Open letters and Compilation of documents by Karl Amman (2020-06-21) –
Elephants already exported and in the process of being exported to China
While looking into the export of the elephants to Dubai Safari we encountered representatives of a Chinese company, from Yunnan, inspecting some 50 elephants they said they had under contract. The concerned mahouts stated that they had no copies of the contract with them, they were with the administration at Xayabouri. We met one lady who explained, in English, that she could handle all the export requirements.
The story we heard was the mahouts were paid U$ 900 a month to look after their elephants, with the Chinese company having a first option purchase agreement; they were inspecting their elephants regularly to see what additional training they had undergone. The final price was to be determined based on the abilities of the elephants and the tricks they could perform.
Purchase prices were again discussed, ranging from U$ 25 000 to U$ 50 000. There was never any indication that there was a legally binding loan agreement being agreed on, nor that there would be any hope that any of these elephants would ever return to Laos.
We had a party check this information out on the China end; it was all confirmed. Some 50 elephants were said to have been sent from Laos to China under these agreements, and based on media statements in China some of the end consumers paid up to U$ 250 000 per elephant; a nice markup.
When we went to Elephant Valley, near Jing Hong, we found that the performances were mostly with trained elephants from Thailand; the Laotian elephants were mostly at Wild Elephant Valley, with a fenced-in group of elephants. We learn that on weekends, up to 40 000 visitors entered the gates and the earnings potential on such weekends was up to U$ 2 million.
These exports were totally commercial transactions and a number of parties have already earned serious profits with these. In 2016, 11 elephants were exported and imported with CITES permits. We again established the reason why this could not have been legal, since these were commercial transactions; all Asian elephants are CITES I listed species, plus they didn’t come from CITES approved breeding facilities.
The CITES secretariat, in their 2017 mission report, stated that these exports were illegal. As such, these elephants are still the property of Laos. Laos, under Article VIII of the convention, can have them confiscated and repatriated to Laos.
China rents out its pandas, at a rumored rate of U$ 1 million a year, to various zoos around the world; the funding is supposedly going back to panda conservation.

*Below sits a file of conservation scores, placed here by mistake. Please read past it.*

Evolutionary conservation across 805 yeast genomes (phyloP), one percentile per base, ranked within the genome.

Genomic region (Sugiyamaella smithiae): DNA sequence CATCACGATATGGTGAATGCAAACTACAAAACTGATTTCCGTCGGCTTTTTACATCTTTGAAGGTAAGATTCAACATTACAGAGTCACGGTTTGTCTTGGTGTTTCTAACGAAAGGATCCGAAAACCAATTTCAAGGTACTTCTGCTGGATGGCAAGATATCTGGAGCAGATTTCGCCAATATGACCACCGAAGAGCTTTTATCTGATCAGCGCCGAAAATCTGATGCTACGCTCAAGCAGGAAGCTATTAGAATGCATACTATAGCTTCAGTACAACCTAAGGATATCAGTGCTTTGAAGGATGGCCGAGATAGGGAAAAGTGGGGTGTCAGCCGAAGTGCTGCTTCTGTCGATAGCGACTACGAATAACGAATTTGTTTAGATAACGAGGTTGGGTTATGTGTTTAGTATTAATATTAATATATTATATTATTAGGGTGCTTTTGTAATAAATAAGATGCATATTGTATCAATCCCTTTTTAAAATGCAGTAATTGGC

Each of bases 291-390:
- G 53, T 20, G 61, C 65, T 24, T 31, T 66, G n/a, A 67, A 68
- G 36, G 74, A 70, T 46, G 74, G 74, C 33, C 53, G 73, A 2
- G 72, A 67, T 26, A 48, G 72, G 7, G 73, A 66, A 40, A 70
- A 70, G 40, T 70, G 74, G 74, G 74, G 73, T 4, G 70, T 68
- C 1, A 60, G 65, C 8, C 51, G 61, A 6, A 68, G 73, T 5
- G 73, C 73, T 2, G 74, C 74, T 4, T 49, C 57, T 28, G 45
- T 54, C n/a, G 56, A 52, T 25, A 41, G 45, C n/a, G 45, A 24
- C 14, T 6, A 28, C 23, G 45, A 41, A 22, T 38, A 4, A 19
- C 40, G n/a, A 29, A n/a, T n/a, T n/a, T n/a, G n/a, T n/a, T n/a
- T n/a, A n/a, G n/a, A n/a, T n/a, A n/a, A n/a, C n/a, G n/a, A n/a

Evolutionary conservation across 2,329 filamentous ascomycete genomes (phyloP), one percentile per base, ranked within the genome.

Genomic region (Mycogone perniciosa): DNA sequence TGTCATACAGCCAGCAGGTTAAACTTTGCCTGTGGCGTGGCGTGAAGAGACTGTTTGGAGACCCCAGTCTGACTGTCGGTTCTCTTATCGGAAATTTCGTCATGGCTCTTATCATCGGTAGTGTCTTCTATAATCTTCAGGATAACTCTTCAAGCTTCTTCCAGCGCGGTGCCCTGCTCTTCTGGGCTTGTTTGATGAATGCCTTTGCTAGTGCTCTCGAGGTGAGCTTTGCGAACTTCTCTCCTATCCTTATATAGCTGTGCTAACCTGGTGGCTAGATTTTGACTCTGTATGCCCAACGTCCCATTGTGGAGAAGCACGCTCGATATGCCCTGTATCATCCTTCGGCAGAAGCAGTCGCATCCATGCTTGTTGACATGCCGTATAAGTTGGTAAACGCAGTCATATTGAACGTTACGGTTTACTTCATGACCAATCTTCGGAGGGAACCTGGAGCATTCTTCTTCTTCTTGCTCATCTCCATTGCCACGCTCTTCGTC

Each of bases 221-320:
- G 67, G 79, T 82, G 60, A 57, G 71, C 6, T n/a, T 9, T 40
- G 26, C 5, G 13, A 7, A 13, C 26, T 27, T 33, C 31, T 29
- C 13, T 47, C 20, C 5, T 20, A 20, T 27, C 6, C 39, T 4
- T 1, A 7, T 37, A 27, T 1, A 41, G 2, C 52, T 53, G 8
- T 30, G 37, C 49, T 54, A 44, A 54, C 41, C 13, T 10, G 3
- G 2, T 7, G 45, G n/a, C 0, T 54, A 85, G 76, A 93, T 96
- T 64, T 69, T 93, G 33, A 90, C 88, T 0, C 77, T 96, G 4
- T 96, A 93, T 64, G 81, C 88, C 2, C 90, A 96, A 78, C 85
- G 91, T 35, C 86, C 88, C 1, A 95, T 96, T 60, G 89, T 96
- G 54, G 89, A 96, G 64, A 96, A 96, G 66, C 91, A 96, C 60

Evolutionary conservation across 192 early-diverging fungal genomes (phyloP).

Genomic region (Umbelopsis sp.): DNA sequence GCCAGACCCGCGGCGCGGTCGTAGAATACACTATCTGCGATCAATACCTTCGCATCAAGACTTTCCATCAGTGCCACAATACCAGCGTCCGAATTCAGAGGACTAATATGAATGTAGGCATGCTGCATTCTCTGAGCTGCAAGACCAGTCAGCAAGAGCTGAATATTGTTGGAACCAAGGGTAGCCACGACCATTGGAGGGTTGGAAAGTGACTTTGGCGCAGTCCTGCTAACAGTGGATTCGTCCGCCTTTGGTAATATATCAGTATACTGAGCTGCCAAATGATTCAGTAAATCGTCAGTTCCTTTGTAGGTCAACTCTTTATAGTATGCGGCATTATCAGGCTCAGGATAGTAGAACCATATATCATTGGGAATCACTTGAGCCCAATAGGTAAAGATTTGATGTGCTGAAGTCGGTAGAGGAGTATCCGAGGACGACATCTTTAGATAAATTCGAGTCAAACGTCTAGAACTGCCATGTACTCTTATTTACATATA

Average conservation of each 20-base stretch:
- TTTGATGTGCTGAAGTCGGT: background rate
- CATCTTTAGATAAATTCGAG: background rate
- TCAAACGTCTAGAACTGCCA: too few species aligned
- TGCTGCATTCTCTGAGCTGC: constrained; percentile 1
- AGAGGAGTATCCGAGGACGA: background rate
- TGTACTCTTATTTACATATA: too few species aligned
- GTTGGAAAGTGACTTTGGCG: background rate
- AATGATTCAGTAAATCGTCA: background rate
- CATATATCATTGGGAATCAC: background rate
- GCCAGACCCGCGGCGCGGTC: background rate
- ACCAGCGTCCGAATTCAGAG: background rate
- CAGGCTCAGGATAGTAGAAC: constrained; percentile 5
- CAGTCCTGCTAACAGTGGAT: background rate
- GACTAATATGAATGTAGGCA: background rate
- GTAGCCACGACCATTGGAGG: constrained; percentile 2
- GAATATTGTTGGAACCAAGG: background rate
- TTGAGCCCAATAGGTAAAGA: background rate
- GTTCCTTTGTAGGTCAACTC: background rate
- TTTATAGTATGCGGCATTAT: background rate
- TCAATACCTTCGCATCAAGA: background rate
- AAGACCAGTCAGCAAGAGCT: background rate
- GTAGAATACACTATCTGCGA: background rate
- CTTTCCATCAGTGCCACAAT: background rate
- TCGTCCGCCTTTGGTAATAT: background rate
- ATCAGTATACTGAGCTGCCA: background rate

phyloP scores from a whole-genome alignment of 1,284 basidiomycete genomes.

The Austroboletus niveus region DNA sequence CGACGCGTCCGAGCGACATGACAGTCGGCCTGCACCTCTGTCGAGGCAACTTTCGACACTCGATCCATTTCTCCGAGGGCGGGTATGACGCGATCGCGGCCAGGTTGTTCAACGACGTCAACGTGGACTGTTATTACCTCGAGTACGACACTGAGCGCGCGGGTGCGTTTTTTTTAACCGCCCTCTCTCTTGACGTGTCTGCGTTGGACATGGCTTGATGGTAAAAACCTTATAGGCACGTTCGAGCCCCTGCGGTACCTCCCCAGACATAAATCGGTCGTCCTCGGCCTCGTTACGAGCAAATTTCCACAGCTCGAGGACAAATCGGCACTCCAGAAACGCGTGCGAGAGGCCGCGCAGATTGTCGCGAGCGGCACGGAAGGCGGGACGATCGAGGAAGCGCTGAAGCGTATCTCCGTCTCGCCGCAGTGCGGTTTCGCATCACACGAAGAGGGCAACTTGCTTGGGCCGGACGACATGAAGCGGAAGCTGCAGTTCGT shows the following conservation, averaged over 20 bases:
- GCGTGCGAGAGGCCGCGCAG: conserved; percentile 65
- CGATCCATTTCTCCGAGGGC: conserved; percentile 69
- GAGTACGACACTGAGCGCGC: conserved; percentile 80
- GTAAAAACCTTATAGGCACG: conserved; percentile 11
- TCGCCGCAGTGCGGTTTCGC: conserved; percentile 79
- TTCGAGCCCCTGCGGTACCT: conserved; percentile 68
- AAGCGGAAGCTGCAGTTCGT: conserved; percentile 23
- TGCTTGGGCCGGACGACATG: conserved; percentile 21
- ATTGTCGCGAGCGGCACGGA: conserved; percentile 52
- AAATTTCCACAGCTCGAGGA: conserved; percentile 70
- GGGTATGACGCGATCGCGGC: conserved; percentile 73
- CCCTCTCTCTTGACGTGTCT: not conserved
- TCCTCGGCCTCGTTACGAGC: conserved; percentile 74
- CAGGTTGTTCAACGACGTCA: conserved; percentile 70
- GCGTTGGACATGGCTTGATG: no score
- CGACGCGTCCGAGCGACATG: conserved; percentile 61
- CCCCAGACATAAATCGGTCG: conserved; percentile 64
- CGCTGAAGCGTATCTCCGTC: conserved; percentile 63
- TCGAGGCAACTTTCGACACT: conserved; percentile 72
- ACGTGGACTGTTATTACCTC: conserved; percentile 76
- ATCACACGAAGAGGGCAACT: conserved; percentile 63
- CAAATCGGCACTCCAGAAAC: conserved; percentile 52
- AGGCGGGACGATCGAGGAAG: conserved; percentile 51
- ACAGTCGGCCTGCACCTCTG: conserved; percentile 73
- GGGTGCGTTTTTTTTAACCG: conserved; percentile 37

Laos could agree to leave some of its elephants in China, at the facilities that have imported them illegally and propose a temporary loan agreement with specific rental amounts per year; the funds could then flow back to elephant conservation into Laos.
The illegal outright sale of these elephants for U$ 25-50 000 each is illegal under international laws and, according to the prime minister’s letter on the Dubai elephants, under domestic law also; basic law enforcement should be the highest priority item on the agenda, including stopping of any further such exports. But we documented 4 elephants presently at Boten, ready to be illegally taken across the border; the mahouts in charge state that some 30 went that route in 2017.
While some of the Chinese players involved in this seem to have reacted to the exposure of the scams by stating that the company in charge would build a U$ 40 million breeding facility for elephants at Xayabouri, there is no sign that any specific plans exist, nor that any kind of construction has started. This could be just another PR and window-dressing exercise Chinese wildlife trafficking companies are known for.
A fair income for a temporary rental of the elephants to Chinese zoos and safari parks, where they earn millions, could be used to take care of the remaining captive population of elephants in Laos, assuring acceptable animal welfare standards.
During the just completed CITES Standing Committee meeting in Geneva, a presented briefing document regarding the export of elephants from Africa to China established that Chinese zoos and safari parks are not adequately equipped to look after this species in a captive setting, and that any further such export plans should be put on hold. This, despite the fact that Southern African elephants are listed as CITES II and therefore commercial export is technically illegal.
However, the document illustrates, once more, that the opinion of policy makers and of the public in much of the world has moved on and now recognize that circuses, zoos and performance settings are not appropriate for animals like elephants, and should be phased out. Laos and China are currently moving in the opposite direction with their elephants, and there is considerable potential for push-back in form of similar type of reports concerning Asian elephant welfare in Chinese zoos, circuses and safari parks.
It will most likely impact the image of Laos as a tourist destination and as a country that takes its environment and wildlife seriously. This is also true for their attempts to turn the commercial tiger farms into tourist facilities, as it seems the Laotian delegation to the same CITES SC meeting has proposed. It is for the Laos authorities to decide if their natural heritage is worth to standing up for some basic principles, and if their elephants deserve the consideration of being seen as national and cultural assets.